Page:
The SU anti-Bias Education Team will be producing a video sampling of our Who Are You? postcards again this year, and need student volunteers to do voice-overs (reading postcards). The students who will be doing the recording and producing will do so before spring break (so, last week of February and first week of March).
Please encourage interested students who are good readers (and who are reliable) to call Radell Roberts at: 315-443-4424, evenings or weekends, and leave a voicemail with their contact info and availability. Radell will then have a sample of their voices, and will help schedule their participation. FYI: The student producer will be recording Monday mornings and mid to late Tuesday afternoons.
Thanks! (from Radell)
Microaggressions at Syracuse University Facebook page
Recruiting Mentors for Dimensions
Dimensions Mentoring Program is now recruiting Peer Mentors for the 2014-2015 year. Applications are available at the Office of Multicultural Affairs, 105 Schine Student Center, or online at the Dimensions website. Applications are due March 3rd, 2014.
Approaching its 10th Year, Dimensions Mentoring Program is a women of color mentoring program. Dimensions serves first-year and upper-class students with an emphasis on African American/ Black, Asian and Pacific American, Latino/ Hispanic, and Native students. Dimensions addresses issues that impact women from diverse backgrounds through facilitated dialogues where our women can support each other, engage with one another, and acquire leadership and professional development skills.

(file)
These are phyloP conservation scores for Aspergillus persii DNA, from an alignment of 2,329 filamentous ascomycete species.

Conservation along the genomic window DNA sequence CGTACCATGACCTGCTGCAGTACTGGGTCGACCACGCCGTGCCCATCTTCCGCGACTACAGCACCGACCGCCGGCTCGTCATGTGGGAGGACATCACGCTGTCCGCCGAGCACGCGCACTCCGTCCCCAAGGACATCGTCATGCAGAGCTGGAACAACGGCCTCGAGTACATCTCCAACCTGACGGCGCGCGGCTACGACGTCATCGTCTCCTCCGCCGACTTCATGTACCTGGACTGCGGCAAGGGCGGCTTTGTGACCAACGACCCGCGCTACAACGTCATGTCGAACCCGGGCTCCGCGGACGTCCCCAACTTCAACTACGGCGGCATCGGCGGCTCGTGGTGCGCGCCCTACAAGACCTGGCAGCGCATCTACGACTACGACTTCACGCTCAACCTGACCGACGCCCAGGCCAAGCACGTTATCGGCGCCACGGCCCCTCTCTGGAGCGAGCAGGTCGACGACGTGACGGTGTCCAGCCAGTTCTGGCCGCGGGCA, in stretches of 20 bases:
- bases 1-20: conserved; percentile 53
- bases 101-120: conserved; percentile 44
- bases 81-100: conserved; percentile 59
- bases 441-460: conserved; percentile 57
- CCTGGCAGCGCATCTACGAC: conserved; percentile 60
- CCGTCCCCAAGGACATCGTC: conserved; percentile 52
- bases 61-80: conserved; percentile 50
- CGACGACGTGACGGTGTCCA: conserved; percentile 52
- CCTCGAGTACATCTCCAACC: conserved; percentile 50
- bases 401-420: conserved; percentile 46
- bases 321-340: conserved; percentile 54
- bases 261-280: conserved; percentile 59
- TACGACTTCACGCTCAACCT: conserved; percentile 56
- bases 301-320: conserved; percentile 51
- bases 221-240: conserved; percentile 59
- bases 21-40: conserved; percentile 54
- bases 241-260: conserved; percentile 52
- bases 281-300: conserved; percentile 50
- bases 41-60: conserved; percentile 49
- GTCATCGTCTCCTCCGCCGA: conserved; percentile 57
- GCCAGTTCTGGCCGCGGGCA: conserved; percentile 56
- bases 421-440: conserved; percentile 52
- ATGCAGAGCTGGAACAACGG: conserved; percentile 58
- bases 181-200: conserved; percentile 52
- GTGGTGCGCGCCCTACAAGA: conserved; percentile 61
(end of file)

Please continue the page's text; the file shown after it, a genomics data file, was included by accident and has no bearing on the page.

Join the Dimensions Sisterhood and help make a difference!
University Union has announced its first Syracuse University Film Festival!
It will be held April 4 – April 6. Student submissions will be accepted through March 9 in four categories: trailers, animation, music videos and short films. All submissions should be sent to the Film Submissions Email.
Winners will receive gift cards and other prizes, as well as a plaque with their placement and category.
Calls for Papers, Conferences, Scholarships, and Participants
CALL FOR CONTRIBUTIONS: A Journal of Gender, New Media, and Technology
Issue 8: Gender, Globalization and the Digital
Edited by Adeline Koh and Roopika Risam